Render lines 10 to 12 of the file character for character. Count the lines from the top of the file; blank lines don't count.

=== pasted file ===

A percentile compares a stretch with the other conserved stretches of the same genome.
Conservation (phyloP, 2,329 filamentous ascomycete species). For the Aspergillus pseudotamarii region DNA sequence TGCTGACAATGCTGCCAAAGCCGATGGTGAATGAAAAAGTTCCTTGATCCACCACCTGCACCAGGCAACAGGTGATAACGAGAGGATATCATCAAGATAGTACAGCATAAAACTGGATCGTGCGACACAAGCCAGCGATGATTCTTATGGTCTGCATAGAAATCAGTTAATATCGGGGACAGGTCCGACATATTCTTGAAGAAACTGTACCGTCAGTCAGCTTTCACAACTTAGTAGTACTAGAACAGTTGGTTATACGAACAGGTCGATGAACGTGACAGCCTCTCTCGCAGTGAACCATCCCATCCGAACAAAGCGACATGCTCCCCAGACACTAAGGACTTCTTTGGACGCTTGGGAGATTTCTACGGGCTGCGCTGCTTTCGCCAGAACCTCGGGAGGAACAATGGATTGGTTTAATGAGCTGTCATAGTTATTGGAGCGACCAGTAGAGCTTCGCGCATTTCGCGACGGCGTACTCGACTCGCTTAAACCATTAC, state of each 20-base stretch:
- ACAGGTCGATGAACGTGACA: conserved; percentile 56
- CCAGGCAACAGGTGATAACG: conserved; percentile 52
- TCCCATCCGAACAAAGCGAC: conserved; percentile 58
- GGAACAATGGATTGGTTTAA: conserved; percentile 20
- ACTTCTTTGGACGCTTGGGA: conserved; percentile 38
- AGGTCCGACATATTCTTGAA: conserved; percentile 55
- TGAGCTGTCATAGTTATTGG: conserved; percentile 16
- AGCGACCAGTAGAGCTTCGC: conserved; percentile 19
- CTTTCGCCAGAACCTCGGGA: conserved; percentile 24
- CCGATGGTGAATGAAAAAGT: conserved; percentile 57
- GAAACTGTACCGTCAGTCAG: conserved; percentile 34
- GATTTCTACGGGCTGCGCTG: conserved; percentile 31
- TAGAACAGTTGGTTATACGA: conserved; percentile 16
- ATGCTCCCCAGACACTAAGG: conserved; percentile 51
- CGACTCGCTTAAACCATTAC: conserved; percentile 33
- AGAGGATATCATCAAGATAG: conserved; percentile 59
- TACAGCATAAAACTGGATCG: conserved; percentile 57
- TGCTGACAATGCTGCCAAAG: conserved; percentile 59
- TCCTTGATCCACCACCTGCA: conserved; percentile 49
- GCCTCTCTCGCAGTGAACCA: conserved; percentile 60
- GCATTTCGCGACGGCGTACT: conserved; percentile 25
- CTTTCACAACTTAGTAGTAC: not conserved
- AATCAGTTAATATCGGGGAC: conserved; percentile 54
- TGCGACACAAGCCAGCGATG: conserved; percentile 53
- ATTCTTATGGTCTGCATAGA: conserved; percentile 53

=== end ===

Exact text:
- AGCGACCAGTAGAGCTTCGC: conserved; percentile 19
- CTTTCGCCAGAACCTCGGGA: conserved; percentile 24
- CCGATGGTGAATGAAAAAGT: conserved; percentile 57